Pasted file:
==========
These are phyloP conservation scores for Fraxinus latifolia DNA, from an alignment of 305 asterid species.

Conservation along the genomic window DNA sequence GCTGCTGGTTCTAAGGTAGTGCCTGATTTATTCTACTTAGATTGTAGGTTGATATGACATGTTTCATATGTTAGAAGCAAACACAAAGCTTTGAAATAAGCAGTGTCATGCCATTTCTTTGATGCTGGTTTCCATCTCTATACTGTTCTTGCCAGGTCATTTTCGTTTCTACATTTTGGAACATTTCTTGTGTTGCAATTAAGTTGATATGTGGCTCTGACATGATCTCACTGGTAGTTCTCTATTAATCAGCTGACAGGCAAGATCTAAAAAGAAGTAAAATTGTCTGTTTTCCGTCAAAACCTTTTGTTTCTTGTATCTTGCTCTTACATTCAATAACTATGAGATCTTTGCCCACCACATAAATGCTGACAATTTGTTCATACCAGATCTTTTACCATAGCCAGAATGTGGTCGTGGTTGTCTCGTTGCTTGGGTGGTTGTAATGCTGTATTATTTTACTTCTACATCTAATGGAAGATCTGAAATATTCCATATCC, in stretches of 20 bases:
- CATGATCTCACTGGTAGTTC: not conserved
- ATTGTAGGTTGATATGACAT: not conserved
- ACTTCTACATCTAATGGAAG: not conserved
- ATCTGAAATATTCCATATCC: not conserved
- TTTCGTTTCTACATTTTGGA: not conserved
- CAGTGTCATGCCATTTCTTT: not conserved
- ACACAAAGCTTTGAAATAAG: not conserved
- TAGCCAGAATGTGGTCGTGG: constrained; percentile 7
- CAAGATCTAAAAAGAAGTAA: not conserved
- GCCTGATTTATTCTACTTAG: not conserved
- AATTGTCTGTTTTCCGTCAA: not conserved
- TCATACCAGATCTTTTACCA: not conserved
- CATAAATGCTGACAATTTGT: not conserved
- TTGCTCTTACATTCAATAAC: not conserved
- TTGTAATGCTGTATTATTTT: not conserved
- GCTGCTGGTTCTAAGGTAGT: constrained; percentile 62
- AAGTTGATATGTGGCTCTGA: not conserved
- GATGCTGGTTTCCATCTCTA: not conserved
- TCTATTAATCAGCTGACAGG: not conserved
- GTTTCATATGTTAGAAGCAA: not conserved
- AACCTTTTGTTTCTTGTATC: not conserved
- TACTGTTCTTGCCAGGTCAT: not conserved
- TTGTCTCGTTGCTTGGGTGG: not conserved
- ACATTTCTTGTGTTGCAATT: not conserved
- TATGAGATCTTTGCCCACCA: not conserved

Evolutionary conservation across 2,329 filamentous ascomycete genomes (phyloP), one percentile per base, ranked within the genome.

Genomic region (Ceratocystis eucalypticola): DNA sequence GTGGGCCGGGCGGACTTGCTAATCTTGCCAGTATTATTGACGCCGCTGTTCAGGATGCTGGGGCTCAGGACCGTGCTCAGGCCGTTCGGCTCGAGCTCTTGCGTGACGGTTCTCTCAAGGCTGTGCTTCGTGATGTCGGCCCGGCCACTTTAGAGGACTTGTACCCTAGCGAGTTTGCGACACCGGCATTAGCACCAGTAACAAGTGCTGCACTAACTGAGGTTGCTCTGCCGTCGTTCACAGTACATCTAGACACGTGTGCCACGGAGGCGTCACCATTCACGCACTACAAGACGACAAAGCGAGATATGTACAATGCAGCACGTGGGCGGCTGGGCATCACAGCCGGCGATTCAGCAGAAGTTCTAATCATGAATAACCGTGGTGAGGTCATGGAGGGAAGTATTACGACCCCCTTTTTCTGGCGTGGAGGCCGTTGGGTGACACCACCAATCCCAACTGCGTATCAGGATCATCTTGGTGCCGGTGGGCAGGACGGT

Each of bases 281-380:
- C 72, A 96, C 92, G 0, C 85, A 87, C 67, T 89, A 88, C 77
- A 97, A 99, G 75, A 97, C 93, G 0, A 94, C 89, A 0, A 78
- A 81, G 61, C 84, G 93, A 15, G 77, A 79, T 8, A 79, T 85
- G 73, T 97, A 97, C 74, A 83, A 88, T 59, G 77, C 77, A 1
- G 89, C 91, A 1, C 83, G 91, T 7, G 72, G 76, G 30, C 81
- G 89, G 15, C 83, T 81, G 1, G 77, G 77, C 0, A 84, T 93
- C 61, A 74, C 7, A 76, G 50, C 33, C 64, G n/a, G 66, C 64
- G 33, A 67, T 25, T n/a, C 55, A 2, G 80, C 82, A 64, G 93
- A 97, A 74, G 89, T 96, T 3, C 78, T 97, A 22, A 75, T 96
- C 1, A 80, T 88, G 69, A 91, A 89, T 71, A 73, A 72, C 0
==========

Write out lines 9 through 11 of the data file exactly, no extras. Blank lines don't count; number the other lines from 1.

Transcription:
- ACACAAAGCTTTGAAATAAG: not conserved
- TAGCCAGAATGTGGTCGTGG: constrained; percentile 7
- CAAGATCTAAAAAGAAGTAA: not conserved